In many respects the right kind of rehabilitation and follow-up medical care can make the difference between a return to full function and long term (and sometimes permanent) restriction of movement, stiffness and pain.
Recently I received a call from a prospective client who tore her right rotator cuff and underwent surgery, but was seeking legal advice because she sensed, correctly, that her workers’ comp doctor was not providing appropriate follow-up 1.
The prospective client told me that she hurt herself attempting to move a heavy box over her head and that shortly thereafter her right shoulder became painful, swollen and weak. The industrial clinic doctor was unable to do much (other than waste a couple of weeks) and she was referred to a local orthopedist for consultation.
Let me say here that had I been retained as the employee’s lawyer at this time I would have pushed hard for a different orthopedist. Over the years I have observed the work of many of the orthopedists who accept workers’ comp. cases and I have very definite opinions about which ones offer quality care. The referral in this case was made to an orthopedist whose work is, in my opinion, average at best.
In any case the orthopedic physician diagnosed a torn rotator cuff and proceeded to undertake a surgical repair. Thereafter he instructed my prospective client to keep her right arm immobilized in a sling for the next 6 weeks.
After about 2 weeks of this, my prospective client was becoming increasingly uncomfortable and she called her doctor, but the doctor reiterated that she was to keep her right arm in a sling and not to try to use it at all.
This is when the prospective client called me.
As we talked I asked her if she had ever discussed with her doctor the pros and cons of incorporating a more active rehabilitation into her post-surgical recovery. She replied that none of this had ever been discussed and that the orthopedist always seemed “impatient” with her.
I told her (as I am now telling you) that I am not a doctor and it is not my role to recommend medical treatment for an injury. However, I have represented dozens of clients with rotator cuff and shoulder issues over the years and I know that there are a variety of approaches to rehab following surgery 2.
For example, one of my rotator cuff clients was prescribed sessions in a device known as a CPM (continuous passive motion) chair and his functioning is almost fully restored. A CPM chair is a chair with an attachment that lifts and rotates the patient’s arm for as much as 4 to 6 hours per day. The purpose of this therapy is to enhance flexibility and strength in a controlled environment while the tissues heal. 3
Obviously CPM therapy or any active rehab is a more expensive option for the insurance company. My goal as a claimant’s lawyer, of course, is focused on helping my clients get the care they need. The insurance company, of course, wants to keep its costs down.
My point here is not to say that my prospective client should have been prescribed a CPM chair, or that the immobilization process is or is not a good option for her. I do think that the various options – ranging from total immobilization to limited exercise to CPM chair sessions – should have been discussed so that my prospective client could have done her research and made an informed decision in conjunction with her treating doctor’s advice. Some patients develop adhesive capsulitis (frozen shoulder) when left with complete immobilization.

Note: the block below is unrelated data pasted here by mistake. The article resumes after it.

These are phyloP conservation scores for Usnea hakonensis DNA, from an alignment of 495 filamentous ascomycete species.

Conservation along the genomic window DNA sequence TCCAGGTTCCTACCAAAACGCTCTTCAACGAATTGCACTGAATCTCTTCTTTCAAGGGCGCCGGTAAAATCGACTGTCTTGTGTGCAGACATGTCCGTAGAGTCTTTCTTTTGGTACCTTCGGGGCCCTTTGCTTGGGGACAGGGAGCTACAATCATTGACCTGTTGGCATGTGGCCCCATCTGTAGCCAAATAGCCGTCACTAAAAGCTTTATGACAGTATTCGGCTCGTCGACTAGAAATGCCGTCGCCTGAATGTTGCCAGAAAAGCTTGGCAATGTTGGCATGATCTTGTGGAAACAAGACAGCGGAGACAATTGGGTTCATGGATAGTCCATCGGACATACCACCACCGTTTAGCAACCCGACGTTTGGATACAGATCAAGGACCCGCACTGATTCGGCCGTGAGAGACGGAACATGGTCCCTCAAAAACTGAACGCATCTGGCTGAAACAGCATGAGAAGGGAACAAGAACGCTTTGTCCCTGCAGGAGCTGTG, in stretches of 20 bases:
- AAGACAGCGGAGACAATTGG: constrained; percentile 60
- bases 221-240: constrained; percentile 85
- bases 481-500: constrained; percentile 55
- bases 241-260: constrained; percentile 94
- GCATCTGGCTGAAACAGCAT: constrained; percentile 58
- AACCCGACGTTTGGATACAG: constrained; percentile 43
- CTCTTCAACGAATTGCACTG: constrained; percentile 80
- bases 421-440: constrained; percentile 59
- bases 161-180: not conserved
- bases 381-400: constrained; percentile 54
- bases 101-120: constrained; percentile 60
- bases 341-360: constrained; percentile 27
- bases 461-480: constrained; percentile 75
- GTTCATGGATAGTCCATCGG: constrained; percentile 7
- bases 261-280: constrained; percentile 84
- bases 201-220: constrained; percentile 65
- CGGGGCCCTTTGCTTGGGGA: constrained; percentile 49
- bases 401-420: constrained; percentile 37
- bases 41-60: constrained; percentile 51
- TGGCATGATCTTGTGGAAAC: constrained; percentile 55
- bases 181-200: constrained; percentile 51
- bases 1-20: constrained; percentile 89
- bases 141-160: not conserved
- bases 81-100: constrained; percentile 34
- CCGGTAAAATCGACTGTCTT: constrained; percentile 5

Had I been the attorney of record, I would have done the following, at a minimum:
- I would have negotiated with the adjuster to have a different orthopedist authorized.
- I would have discussed with my client the different rehab options potentially available to her.
- I would have incorporated the cost of a more intensive rehab into settlement negotiations and explored a settlement option that also included surgery if the client wanted to settle at that time.
- I would have negotiated with the insurance adjustor to approve a different physician for rehab and/or authorize more intensive rehab therapy if my client’s condition was not improving with immobilization
Obviously at this point – post surgery – my prospective client’s options are fewer but there are some that still exist. Specifically, this case may be ripe for settlement if negotiations are handled properly.
I hope you can see how knowledgeable and proactive representation can make a huge difference in giving you some control over your medical treatment and, ultimately, the financial outcome of your case.
If you have been injured on the job and want to talk to me about tactics that might be available to you, please feel free to call me at 770-351-0801 or use the form on this page to email me.
- I have changed the details of this case to preserve confidentiality, but the underlying principles are real. ↩
- Here, for example, is a common rotator cuff rehab protocol from a hospital. Compare this to a 6 week immobilization plan. ↩
- I found a YouTube video of a CPM chair in action, which you can view here. ↩
Attorney Jodi Ginsberg represents employees who are injured on the job and who need medical care and missed wage benefits available under Georgia's workers' compensation laws.
Latest posts by Jodi Ginsberg (see all)
- Injured Workers Suffers Due to Insurance Company Tactics - April 21, 2016
- “Independent” Medical Exams Scheduled by the Insurance Company are Rarely Legitimate - February 26, 2016
- Is a Private Investigator Following You? - December 30, 2015